The United Arab Emirates' prime minister has urged Qatar to conform to the demands of Saudi Arabia and its allies for an end to their blockade - in a lengthy series of rhyming couplets posted on Instagram.
Sheikh Mohammed bin Rashid Al Maktoum, the ruler of the emirate of Dubai, late on Wednesday published the flowery poetry on his Instagram account, as the Gulf crisis spreads across social media.
"It is our duty to openly advise Qatar… wolves only eat sleep that stray away from the flock," Sheikh Mohammad wrote, in the poem titled The Clear Path.
"We all stem from the same source, people, existence, flesh, land and religion. Now is the time to unite our hearts to protect one another from hatred and grievances."
"Yet Qatar turns to the nearby stranger, to the weak… we are closer to you than the people who speak foreign tongues," he added, alluding to Doha's alleged relations with Iran.
In the two-part, 240-word poem, now shared more than 45,000 times on Instagram, Sheikh Mohammed urges Doha to abandon its independent foreign policy and fall in line with regional aspirations of the hegemonic Saudi-led alliance against Qatar."The path is clear and easy to see and its door is open but only for a given time," Sheikh Mohammed said in cryptic Arabic verse.
"The path towards mercy, prosperity and paradise is better than that of the devil and his people," he added.
Saudi Arabia, the United Arab Emirates and its allies, Egypt and Bahrain, severed all ties with Qatar on June 5, accusing it of support for extremist groups - a claim Doha strongly denies.
They closed their airspace to Qatari carriers and blocked the country's only land border - a vital route for its food imports.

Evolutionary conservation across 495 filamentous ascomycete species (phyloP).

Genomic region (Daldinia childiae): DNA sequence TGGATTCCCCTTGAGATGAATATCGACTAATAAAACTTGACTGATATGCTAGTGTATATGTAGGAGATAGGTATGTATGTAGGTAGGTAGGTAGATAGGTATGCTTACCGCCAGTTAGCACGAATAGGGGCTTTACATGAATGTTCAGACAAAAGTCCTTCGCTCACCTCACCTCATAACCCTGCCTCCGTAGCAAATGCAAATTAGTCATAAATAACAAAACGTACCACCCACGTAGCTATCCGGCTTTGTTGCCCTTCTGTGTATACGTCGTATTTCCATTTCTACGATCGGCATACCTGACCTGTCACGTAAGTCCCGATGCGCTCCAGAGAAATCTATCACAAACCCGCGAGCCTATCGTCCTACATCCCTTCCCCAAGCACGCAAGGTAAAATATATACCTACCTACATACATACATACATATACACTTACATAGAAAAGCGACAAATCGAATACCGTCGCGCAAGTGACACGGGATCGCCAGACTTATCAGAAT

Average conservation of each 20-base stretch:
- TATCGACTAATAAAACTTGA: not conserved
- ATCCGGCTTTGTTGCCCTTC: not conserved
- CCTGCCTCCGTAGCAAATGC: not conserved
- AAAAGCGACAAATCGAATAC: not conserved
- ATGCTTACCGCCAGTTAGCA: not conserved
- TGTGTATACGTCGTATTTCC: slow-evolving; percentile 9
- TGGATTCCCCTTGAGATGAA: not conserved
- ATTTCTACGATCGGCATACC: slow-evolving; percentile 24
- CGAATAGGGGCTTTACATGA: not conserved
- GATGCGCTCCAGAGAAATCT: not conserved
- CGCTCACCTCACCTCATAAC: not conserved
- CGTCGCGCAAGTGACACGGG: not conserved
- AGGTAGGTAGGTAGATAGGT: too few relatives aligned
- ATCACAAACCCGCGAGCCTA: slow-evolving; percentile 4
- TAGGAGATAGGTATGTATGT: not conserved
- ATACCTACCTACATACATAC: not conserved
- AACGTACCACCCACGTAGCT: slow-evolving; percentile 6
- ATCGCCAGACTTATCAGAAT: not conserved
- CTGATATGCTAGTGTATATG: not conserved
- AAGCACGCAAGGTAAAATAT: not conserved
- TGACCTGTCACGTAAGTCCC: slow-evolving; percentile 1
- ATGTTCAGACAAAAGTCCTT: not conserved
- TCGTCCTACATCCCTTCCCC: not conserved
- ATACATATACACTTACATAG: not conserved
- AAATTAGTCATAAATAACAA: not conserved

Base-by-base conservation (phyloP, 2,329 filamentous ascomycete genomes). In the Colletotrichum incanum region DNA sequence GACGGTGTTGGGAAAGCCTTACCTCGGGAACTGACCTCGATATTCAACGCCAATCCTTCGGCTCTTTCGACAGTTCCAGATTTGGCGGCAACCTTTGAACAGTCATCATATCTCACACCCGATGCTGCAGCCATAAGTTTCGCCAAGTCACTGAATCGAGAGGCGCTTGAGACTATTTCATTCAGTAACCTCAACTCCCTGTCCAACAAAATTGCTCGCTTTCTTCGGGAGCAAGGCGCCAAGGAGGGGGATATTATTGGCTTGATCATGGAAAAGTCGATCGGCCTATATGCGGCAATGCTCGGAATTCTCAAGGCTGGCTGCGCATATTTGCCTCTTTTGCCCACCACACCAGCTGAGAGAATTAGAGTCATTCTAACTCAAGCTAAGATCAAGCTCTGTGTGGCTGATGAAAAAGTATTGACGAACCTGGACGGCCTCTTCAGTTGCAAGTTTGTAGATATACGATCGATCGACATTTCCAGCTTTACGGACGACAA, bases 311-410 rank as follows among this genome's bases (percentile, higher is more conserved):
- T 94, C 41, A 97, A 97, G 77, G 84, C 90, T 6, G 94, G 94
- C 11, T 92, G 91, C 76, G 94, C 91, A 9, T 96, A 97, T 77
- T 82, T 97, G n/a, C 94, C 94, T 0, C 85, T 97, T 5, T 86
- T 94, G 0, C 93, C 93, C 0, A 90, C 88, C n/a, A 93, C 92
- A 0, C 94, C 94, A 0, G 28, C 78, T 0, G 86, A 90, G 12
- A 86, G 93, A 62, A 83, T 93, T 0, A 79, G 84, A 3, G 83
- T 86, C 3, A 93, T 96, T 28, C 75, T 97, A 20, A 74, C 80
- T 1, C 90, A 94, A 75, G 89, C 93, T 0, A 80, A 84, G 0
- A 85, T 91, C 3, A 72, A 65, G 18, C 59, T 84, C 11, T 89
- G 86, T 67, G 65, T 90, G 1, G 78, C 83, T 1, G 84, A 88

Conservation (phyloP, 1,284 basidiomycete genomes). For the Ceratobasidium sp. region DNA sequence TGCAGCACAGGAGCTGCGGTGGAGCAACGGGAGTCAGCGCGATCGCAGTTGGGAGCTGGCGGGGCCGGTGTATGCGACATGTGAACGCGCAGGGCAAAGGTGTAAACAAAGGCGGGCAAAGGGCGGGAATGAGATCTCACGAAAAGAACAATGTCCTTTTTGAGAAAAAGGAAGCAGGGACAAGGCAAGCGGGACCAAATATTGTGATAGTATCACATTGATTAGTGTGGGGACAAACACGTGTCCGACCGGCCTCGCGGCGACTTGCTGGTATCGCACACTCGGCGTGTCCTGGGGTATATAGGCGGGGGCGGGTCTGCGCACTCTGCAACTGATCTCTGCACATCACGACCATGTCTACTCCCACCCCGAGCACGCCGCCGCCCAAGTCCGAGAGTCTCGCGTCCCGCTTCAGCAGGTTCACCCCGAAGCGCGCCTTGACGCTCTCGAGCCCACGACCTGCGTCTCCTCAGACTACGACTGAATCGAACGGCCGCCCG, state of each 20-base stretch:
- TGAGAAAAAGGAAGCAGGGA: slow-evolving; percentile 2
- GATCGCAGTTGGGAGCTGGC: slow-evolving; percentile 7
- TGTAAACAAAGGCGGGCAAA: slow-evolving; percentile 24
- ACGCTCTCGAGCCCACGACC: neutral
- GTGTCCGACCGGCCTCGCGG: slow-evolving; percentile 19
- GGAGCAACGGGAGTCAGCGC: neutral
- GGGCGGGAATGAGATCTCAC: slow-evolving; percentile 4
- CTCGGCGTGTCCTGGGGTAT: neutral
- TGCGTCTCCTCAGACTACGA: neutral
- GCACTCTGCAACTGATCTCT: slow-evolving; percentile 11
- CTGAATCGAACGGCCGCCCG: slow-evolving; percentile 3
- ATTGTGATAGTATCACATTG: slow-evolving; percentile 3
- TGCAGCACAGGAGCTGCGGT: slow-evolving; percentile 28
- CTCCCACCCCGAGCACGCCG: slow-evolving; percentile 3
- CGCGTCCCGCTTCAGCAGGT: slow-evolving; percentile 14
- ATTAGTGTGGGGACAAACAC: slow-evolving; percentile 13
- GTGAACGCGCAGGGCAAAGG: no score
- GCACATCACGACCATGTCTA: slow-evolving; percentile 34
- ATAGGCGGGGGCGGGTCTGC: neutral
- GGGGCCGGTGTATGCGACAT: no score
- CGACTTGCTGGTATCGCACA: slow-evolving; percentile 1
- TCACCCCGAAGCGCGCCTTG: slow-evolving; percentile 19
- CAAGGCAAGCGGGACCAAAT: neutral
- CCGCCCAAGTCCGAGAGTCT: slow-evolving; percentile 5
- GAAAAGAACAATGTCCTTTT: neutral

They have also ordered all Qataris to leave and their own nationals to return home.
Last week, Riyadh laid down a list of 13 "non-negotiable" demands for Doha, including ending its alleged support for the Muslim Brotherhood, the closure of broadcaster Al Jazeera and The New Arab's newspaper and website, a downgrade of diplomatic ties with Iran and the shutdown of a Turkish military base.
The UAE has told Qatar it should take the demands seriously or face a "divorce" from its Gulf neighbours.
However, Qatar said it rejects all foreign interference in its policies and said that the list of demands is "unreasonable".
A top Qatari human rights group said on Wednesday that it would employ Swiss lawyers to seek compensation for Qataris economically impacted the blockade.
The UAE ambassador to Russia Omar Ghobash warned in comments published by Britain's Guardian newspaper on Tuesday that Qatar could face further sanctions if it failed to meet the demands.
Sheikh Mohammed is by no means the first world leader to turn to poetry.
Former US president Jimmy Carter is a published poet. Barack Obama dabbled in poetry in the 1980s and his successor Donald Trump is now the unintentional author of a compilation of tweets and quotes entitled "Bard of the Deal: The poetry of Donald Trump".
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